It?s not a pretty story. Unrepentant documents the ?deliberate and systematic extermination? of non-Christian indigenous people by Catholic, United, Presbyterian and Anglican churches within the Indian residential school system, in collusion with the federal government.
The film, which made its American debut last November at the New York Independent Film and Video Festival where it won Best Director of an International Documentary, is based on Annett?s groundbreaking book, ?Hidden From History: The Canadian Holocaust.? Unrepentant will also be screened at various film festivals around the world.
?We want to generate international pressure on Canada and the churches to start to have full disclosure about what went on so that there can be some healing; real healing can only happen when there?s been that kind of complete disclosure,? Annett told the Epoch Times from his home in Nanaimo on Vancouver Island.
First-hand testimonies from residential school survivors are interwoven with Annett?s own story of how, as a United Church minister in Port Alberni, he was fired, publicly defrocked, and had his reputation maligned by church officials after he uncovered evidence of murder and other crimes committed by the church through its Indian boarding schools.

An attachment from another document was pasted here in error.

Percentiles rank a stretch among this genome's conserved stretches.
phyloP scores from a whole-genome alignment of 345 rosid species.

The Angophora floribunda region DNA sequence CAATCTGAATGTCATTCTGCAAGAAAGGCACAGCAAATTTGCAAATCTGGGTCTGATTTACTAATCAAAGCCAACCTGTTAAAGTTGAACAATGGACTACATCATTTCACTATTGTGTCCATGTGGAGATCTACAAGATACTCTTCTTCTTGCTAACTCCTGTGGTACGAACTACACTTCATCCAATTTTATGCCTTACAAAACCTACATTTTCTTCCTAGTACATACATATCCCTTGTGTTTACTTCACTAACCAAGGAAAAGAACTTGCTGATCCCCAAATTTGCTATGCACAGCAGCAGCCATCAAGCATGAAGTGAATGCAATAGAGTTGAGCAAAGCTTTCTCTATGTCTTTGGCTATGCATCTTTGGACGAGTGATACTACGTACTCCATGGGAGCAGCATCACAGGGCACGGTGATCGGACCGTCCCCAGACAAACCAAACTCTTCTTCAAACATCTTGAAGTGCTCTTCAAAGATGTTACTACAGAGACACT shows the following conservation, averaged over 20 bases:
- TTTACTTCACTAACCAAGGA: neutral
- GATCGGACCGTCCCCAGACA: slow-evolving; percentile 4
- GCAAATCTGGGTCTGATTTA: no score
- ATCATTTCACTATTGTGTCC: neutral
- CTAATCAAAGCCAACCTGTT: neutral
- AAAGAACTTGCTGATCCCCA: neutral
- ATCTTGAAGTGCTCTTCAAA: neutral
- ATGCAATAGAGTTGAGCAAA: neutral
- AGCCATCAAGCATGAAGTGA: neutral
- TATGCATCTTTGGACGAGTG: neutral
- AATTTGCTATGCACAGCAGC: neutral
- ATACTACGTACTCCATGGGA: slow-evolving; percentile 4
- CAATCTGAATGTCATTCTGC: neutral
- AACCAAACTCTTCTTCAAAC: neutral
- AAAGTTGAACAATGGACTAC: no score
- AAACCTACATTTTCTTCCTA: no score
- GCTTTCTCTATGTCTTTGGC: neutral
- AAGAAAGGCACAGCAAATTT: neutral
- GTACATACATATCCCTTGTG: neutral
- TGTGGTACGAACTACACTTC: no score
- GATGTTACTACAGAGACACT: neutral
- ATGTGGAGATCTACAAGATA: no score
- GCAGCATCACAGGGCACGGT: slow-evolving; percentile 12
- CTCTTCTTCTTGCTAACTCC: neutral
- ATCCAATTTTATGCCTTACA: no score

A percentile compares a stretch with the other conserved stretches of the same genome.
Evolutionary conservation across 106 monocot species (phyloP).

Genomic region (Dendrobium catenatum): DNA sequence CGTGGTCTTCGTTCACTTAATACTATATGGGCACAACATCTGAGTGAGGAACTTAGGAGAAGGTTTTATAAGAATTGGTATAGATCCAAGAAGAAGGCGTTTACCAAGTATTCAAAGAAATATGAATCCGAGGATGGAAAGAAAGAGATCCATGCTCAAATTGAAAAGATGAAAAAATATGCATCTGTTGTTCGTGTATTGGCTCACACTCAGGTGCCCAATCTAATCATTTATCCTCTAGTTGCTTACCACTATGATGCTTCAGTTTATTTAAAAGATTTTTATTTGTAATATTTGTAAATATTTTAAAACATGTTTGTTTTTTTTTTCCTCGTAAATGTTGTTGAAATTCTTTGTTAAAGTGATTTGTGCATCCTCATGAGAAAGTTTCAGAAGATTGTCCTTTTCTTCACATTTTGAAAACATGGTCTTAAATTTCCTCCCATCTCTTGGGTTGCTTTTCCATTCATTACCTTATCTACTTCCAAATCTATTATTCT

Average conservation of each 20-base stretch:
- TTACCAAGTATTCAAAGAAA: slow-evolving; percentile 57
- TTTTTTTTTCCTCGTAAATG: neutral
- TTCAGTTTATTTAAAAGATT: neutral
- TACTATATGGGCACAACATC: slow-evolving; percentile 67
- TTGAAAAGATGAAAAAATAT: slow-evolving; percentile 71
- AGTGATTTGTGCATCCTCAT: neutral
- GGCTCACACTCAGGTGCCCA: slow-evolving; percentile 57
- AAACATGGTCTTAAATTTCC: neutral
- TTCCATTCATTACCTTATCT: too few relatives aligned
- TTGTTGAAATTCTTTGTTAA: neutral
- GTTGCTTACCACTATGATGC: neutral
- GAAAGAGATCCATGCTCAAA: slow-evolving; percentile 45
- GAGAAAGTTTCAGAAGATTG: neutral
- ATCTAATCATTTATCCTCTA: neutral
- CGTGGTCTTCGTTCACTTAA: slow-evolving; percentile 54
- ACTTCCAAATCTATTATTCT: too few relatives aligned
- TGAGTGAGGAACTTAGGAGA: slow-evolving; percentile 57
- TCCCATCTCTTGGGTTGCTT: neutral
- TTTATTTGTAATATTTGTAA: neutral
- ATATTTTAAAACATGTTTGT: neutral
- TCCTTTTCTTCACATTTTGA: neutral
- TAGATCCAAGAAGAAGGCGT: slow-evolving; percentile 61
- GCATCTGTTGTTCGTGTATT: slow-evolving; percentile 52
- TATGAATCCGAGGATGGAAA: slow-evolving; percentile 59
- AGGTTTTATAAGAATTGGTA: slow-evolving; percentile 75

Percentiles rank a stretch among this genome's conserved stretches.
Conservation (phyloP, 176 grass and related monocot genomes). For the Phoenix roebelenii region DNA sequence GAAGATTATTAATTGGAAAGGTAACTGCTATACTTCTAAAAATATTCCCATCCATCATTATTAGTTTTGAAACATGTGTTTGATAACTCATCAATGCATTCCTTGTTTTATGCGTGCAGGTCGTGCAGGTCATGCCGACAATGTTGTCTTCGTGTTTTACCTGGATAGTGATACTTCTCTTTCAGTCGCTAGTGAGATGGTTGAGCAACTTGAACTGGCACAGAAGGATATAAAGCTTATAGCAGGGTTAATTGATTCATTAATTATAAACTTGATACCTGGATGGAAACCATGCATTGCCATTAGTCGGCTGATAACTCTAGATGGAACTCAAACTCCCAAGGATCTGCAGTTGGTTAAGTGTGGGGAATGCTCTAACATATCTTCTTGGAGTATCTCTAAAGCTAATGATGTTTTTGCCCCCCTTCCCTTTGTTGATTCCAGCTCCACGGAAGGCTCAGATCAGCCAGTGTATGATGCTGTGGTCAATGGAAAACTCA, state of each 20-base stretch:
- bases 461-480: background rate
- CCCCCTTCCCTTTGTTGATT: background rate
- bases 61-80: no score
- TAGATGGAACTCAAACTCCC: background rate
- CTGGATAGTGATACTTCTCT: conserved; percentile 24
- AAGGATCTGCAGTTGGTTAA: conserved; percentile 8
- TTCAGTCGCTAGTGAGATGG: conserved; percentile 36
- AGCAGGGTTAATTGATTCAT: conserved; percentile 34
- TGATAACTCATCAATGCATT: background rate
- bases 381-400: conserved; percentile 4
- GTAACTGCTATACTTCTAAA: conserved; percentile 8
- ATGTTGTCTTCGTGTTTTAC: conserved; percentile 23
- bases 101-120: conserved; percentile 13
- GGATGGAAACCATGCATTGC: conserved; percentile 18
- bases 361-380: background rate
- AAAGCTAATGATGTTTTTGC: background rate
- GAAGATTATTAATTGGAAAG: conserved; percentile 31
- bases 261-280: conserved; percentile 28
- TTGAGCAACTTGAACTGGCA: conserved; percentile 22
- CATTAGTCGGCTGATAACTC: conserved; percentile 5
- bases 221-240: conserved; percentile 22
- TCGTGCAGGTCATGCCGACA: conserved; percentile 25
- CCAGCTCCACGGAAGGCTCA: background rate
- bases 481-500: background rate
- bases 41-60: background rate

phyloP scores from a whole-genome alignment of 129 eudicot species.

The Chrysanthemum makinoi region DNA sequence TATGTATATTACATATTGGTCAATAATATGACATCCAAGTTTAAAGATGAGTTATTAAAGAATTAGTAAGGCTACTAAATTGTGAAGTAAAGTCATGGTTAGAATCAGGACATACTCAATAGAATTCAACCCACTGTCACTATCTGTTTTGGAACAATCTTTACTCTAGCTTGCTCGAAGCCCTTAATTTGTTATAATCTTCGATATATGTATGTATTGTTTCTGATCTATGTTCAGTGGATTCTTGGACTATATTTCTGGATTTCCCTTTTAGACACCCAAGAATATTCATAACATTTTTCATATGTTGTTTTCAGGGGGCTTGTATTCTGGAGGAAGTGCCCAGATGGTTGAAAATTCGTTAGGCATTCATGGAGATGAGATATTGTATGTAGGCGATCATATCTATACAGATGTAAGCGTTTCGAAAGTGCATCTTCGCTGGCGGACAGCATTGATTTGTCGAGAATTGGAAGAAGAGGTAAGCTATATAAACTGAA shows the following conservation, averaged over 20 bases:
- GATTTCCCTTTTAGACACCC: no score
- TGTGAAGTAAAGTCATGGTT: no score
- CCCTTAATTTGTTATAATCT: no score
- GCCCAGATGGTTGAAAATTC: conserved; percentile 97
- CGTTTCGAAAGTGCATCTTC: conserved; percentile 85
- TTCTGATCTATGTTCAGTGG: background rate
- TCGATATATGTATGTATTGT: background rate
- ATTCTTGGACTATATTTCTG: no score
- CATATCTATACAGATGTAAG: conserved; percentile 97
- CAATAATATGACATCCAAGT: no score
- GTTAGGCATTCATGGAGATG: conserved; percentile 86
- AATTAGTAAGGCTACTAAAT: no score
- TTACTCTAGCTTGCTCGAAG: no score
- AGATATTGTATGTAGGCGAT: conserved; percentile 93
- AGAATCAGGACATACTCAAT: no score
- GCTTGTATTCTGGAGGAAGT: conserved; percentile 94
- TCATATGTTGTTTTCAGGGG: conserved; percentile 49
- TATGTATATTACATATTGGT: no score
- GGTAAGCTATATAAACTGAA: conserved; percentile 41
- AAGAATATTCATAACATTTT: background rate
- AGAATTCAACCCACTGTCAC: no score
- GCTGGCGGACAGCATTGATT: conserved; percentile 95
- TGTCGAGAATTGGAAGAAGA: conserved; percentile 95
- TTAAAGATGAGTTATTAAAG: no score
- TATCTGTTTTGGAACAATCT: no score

Around1929, the churches were given legal guardianship of all the children who attended the schools, and Annett says this gave school staff free rein to perpetrate any atrocity upon their wards without having to answer to anyone.
The list of crimes is long, and includes beatings, electric shocks, forced sterilization, medical experimentation, starvation, rape as well as various other forms of sexual abuse, and murder.
As the residential school survivors in Unrepentant tell their stories, the pain evident on their stoic faces, an understanding of what went on in those institutions gradually emerges.
Some spoke of young girls becoming pregnant as a result of rape, or nuns becoming pregnant after sexually abusing boys; some described being made to dig graves for the babies who would be killed after birth.
Rick Lavalee talked about hearing the agonized cries of his only brother as he was being tortured with a cattle prod. The boy died on the spot. Belvy Breber recounted how her brother was hanged in the gym of the Kuper Island school. She was told he?d committed suicide, but she didn?t believe it. While the boy was still hanging, the other kids were paraded through the gym as a warning that this could happen to them if they didn?t behave.
Of the 100,000 who went through the schools, it is estimated that at least 50,000 were killed. Many of those who died were buried in unmarked graves on or around the school grounds; none of the bodies were ever returned to the families.
Harriet Nahanee, who spent five years at the Alberni Residential School, said she remembered the RCMP arriving at her village in a gunboat to round up the children who were to be taken to the school. Children as young as three were often taken even though the schools weren?t supposed to accept anyone under the age of seven.
If the parents fought this abduction of their children, they were liable to be arrested under the provisions of the Indian Act, something Annett calls ?a piece of race-based legislation? in that it almost completely took away the rights of the native peoples.